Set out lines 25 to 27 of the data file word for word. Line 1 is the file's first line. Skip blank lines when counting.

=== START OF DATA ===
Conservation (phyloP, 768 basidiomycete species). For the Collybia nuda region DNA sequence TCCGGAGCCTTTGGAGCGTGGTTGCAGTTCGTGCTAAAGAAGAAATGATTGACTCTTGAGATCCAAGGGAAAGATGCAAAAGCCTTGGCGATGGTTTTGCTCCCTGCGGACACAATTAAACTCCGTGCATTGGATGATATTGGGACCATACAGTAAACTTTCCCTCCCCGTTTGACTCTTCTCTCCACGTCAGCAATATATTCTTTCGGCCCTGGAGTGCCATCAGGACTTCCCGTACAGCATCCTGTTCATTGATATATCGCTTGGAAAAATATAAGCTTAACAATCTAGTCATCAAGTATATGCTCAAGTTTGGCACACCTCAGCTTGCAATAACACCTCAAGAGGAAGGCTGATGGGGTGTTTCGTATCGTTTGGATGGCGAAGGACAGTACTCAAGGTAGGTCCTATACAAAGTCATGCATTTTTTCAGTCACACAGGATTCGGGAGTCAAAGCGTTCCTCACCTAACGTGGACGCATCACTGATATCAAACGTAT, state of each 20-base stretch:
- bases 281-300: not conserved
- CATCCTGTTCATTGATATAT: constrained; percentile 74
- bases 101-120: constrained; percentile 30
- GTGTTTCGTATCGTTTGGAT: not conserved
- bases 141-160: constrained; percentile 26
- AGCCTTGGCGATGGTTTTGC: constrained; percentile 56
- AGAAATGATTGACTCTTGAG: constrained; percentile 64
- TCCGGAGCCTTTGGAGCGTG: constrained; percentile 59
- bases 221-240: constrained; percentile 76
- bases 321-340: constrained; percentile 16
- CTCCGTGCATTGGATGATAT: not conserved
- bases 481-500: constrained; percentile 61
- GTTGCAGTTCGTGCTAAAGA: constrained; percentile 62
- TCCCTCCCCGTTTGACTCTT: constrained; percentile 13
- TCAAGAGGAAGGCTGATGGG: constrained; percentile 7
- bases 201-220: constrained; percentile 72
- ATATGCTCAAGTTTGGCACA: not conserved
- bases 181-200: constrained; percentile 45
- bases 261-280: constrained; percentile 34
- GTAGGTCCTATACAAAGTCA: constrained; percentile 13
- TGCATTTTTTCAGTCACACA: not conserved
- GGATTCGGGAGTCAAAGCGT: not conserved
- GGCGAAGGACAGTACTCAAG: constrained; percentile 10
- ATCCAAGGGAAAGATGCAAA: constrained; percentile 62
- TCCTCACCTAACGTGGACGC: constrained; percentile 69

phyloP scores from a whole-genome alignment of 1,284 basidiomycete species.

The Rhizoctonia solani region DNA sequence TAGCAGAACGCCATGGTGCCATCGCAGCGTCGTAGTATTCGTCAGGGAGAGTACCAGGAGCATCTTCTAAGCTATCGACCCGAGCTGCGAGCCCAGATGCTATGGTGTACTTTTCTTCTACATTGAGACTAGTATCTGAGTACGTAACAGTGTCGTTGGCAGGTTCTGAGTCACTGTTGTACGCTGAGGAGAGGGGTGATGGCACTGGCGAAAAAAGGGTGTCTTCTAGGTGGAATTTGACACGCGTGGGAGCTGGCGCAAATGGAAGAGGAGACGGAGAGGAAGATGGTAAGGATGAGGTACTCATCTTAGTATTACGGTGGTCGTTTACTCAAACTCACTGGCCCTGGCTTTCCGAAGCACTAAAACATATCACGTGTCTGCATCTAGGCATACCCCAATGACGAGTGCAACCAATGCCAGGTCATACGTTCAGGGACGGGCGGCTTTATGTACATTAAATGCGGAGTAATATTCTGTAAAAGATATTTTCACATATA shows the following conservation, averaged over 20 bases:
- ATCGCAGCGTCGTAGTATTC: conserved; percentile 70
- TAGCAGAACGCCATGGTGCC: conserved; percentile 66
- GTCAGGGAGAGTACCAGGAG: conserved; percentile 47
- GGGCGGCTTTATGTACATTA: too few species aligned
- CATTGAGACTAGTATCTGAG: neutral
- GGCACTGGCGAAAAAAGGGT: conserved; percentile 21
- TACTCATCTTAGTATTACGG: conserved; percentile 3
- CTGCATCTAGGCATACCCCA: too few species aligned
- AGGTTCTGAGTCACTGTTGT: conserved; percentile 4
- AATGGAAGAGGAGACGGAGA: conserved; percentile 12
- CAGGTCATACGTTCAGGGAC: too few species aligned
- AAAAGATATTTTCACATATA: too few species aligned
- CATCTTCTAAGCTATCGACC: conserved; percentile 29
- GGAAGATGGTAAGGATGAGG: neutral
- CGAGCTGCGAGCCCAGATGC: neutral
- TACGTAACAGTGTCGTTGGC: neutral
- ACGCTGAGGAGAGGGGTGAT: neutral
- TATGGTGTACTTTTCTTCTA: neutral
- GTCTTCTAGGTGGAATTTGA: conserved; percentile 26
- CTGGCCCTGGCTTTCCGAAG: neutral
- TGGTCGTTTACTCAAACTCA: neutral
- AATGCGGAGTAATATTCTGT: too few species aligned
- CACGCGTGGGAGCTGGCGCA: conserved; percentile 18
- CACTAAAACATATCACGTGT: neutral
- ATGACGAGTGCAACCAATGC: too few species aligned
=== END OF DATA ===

- ATCCAAGGGAAAGATGCAAA: constrained; percentile 62
- TCCTCACCTAACGTGGACGC: constrained; percentile 69

phyloP scores from a whole-genome alignment of 1,284 basidiomycete species.